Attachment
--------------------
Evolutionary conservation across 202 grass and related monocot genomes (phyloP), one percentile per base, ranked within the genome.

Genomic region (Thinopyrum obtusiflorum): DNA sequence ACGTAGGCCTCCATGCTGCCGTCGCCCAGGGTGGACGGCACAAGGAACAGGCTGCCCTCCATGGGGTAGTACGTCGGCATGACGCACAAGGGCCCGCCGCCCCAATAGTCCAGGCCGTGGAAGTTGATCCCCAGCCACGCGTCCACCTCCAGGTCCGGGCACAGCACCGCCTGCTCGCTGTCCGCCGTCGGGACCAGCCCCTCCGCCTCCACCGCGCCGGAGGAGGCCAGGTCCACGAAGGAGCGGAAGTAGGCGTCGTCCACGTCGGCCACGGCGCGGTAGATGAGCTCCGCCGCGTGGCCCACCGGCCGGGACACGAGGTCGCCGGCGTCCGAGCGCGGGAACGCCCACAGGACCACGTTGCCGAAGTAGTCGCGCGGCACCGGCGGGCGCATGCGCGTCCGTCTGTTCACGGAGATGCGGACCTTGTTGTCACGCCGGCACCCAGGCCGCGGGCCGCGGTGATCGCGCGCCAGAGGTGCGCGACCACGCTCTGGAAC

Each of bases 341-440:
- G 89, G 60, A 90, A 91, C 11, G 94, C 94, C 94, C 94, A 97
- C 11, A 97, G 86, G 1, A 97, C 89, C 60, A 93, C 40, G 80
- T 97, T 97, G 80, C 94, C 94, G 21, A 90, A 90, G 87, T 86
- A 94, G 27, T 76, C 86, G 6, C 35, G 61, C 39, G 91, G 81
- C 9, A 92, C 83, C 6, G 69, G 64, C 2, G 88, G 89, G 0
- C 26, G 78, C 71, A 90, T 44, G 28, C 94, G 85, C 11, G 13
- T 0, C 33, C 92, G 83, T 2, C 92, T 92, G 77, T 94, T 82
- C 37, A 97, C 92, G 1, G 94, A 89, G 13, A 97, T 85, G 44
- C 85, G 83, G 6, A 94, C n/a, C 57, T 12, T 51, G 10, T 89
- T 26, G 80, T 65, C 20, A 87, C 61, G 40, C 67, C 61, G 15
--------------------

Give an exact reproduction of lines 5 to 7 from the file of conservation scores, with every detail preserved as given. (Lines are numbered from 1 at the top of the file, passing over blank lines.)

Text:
- C 11, A 97, G 86, G 1, A 97, C 89, C 60, A 93, C 40, G 80
- T 97, T 97, G 80, C 94, C 94, G 21, A 90, A 90, G 87, T 86
- A 94, G 27, T 76, C 86, G 6, C 35, G 61, C 39, G 91, G 81